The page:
March 29, 2018

We gave Amanda Berriman’s debut novel Home a rare ★★★★★ rating on Those Precious Stolen Moments, for “A humbling dose of empathy.” You can read the full review here.

The story is told from the perspective of four-year-old Jesika, whose life is uprooted when her mum and little brother get sick, thanks in part to the mould-ridden, dilapidated flat they’re forced to rent. At the same time, Jesika meets a new friend at preschool, Paige, who tells her a disturbing secret that neither of them really understand.

Amanda Berriman took the time to talk to Those Precious Stolen Moments, and explained to us her original aim with the book:

Amanda: I was trying to explore what ‘home’ is to different people and how it can look one way, but be something else. With the comparisons between Jesika and Paige: Paige lived in the nicer house, but Jesika lived in the safer house. I was deliberately trying to set...

March 15, 2018

Buzz: Shortlisted for the Women's Prize for Fiction 2018. Picked as a ‘MOST ANTICIPATED BOOK OF 2018’ by Vogue, Sunday Times, Observer, The Times, BBC Arts, Red Magazine, Stylist, and Independent.

I once passed through the most decadent and beguiling vintage shop in a cute little town somewhere. The mannequins were perfectly and precisely accessorised, and baskets spilled over with such beautifully textured fabrics it didn’t matter what they were for. And the smell. Just breathing there for two minutes left you enriched.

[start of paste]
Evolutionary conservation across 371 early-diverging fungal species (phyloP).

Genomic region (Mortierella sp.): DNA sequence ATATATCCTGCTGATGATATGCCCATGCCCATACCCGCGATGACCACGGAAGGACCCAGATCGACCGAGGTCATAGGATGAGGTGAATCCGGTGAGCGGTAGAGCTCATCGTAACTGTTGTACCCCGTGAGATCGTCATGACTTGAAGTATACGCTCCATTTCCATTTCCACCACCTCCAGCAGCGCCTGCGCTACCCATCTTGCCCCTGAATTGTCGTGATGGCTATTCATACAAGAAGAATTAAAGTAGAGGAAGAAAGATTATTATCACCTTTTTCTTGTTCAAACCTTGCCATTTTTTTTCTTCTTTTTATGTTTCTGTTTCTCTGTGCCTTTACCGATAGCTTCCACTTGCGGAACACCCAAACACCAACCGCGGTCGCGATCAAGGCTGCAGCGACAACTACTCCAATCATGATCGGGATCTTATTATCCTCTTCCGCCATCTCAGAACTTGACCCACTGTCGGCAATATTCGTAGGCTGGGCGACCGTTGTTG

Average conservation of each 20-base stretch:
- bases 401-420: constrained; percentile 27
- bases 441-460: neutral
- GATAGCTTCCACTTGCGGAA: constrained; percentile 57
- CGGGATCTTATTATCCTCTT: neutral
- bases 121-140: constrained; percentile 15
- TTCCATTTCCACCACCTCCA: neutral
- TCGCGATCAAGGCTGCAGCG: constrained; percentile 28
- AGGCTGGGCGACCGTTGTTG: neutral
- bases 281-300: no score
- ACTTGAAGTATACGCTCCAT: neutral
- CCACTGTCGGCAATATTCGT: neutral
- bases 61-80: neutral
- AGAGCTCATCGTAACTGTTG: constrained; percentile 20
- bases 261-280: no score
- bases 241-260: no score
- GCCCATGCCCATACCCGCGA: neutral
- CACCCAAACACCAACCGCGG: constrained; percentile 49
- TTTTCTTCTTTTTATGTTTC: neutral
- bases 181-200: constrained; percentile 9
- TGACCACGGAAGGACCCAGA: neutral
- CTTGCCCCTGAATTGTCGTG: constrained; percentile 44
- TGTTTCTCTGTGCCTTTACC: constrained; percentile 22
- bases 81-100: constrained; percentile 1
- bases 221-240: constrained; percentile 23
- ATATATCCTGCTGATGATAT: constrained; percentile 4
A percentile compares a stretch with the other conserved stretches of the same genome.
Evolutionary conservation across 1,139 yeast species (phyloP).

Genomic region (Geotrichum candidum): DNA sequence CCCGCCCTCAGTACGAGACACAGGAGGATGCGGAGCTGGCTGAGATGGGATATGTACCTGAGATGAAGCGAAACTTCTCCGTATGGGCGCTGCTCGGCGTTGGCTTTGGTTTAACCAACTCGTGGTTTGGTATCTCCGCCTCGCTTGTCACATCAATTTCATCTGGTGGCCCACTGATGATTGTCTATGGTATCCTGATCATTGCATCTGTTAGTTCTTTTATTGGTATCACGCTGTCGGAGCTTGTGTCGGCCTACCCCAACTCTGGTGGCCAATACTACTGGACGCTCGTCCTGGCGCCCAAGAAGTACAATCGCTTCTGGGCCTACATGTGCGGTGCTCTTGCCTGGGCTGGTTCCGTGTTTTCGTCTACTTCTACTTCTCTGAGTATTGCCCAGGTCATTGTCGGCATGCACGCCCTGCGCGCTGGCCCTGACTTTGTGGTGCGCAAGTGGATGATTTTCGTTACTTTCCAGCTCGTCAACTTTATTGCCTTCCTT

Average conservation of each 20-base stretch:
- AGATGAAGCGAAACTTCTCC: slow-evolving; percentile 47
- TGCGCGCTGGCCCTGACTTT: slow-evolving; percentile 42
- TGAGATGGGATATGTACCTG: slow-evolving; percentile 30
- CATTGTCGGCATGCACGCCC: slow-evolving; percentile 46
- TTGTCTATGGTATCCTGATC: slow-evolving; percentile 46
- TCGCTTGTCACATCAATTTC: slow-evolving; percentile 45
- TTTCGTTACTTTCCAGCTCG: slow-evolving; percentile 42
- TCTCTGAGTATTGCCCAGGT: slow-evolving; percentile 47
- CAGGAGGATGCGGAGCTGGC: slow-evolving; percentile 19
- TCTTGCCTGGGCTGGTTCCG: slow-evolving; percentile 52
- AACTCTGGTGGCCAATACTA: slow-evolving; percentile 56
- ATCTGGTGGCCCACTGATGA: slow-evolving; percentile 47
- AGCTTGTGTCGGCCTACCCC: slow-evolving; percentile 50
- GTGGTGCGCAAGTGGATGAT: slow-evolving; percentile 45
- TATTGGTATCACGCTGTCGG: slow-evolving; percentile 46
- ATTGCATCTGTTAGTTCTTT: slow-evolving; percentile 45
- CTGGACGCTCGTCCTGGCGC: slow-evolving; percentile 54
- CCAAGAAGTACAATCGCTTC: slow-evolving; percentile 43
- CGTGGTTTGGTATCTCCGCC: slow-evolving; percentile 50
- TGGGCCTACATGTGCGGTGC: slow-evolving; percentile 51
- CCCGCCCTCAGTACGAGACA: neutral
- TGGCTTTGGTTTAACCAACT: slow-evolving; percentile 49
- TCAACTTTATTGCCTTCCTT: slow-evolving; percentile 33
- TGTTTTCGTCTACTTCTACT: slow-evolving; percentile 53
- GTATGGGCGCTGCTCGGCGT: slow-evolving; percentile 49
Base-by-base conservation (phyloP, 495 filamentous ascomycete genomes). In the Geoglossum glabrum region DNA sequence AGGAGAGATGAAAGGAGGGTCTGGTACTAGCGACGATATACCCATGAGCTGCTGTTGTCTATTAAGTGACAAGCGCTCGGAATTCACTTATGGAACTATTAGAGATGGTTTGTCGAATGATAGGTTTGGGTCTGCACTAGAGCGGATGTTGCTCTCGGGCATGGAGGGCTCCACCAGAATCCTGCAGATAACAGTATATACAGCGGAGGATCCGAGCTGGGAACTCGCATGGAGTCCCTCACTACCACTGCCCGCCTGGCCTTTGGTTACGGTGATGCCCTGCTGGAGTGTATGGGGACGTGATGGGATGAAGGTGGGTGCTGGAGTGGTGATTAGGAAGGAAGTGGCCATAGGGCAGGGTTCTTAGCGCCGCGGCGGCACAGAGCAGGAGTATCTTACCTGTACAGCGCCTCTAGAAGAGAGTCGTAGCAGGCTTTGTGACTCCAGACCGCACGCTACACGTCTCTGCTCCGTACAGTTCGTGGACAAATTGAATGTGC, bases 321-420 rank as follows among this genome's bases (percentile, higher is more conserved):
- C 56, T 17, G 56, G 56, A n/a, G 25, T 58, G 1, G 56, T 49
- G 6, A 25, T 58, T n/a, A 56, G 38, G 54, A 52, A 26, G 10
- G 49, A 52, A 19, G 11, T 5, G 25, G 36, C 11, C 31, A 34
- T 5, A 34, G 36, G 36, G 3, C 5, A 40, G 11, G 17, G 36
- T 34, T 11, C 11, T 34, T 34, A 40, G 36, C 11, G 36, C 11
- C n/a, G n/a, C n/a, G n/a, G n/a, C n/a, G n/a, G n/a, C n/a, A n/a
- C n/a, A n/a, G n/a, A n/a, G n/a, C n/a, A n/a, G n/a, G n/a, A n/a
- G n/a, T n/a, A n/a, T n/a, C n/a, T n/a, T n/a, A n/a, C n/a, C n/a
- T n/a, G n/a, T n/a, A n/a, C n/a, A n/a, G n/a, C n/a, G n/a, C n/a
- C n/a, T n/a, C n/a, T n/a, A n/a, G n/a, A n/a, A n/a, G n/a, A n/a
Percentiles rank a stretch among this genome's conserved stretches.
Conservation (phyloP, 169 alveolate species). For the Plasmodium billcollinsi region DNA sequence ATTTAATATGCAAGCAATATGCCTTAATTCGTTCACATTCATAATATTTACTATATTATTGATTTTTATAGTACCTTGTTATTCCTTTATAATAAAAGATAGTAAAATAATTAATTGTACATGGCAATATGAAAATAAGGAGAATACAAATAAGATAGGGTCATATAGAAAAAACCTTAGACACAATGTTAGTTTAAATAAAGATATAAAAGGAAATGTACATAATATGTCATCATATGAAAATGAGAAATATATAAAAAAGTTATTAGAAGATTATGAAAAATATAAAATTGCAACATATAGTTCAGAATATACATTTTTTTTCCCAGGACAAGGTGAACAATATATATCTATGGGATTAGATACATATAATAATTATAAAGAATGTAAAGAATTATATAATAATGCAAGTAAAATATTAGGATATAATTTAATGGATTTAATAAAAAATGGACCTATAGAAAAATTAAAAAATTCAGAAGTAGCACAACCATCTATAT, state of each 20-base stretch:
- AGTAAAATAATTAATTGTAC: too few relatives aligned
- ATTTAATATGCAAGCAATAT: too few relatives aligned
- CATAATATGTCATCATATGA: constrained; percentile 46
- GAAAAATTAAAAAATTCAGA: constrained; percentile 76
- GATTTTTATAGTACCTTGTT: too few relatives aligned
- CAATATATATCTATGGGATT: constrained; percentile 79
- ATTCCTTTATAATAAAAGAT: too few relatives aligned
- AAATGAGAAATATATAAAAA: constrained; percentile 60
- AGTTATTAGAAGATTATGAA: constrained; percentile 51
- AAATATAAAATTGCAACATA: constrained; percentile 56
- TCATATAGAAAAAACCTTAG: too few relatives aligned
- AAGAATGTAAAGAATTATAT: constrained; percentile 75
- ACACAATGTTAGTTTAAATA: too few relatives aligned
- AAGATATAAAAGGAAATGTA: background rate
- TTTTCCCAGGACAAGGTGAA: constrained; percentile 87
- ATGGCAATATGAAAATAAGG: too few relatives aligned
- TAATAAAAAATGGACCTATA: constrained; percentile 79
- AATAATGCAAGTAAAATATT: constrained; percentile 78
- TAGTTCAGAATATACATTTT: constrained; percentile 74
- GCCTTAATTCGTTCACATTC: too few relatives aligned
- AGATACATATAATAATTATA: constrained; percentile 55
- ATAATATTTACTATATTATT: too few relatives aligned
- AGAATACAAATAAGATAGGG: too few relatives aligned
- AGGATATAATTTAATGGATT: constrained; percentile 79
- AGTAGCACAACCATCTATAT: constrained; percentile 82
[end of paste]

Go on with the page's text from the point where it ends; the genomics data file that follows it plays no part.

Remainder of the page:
If I bought something, I never would have worn it. It was a place to stand in, dip your toe, soak up the luxury, and dream a little of an alternative life.

Reading The Mermaid and Mrs Hancock is a bit like visiting that shop. It, too, is classy and fascinating, stuffed with exquisite textures and perfectly placed details. The setting is so vivid you could almost sneeze with...

March 9, 2018

There is a murder in Rainbirds, and it’s certainly mysterious; but beyond that, banish any thoughts of a ‘murder mystery’. This is a book with drift.

It opens with post-grad student Ren Ishida transporting the ashes of his murdered sister, and then he drifts, passively, into her old life. He moves into her apartment in a small Japanese town, takes over her teaching job, even lies down on the path where her body was found. Clues to what happened float like those ashes on the wind, and Ren seems to experience life through a filter, a gauze. Hazy. Indistinct.

It may sound frustrating, but the effect is actually pleasantly hypnotic. Ren’s dreams are recounted more than once, and that dreamlike atmosphere soaks through to the rest of the book. It is sensory and compelling, and, despite the drift, there is a certain taut rope that tugs you through the shifting currents to the end.

January 11, 2018

Buzz: Praised by George Saunders and Kamila Shamsie. Vogue's debut novelist to watch 2018.

There are moments when Peach is stunningly realistic; the raw sensations capture a pure essence of trauma. But this is far from a realistic book. To read and enjoy it you need to be prepared to embrace the bizarre, the surreal and the downright ridiculous.

It’s a book of impressions, and language. The first line tells you, inescapably, that we’re setting aside convention. “Thick stick sticky sticking wet ragged wool winding round the wounds...” This novella is dense with alliteration, assonance, repetition and rhythm, and it shifts and slips around.

The best way to explain it is with examples, so here’s another: “The blotches blind me. I walk blind by Green’s side. Blind side. Blindsided. and I close my eyes seeing as I can’t see anyway. The orange blotches pin themselves to the inside of my eyelids....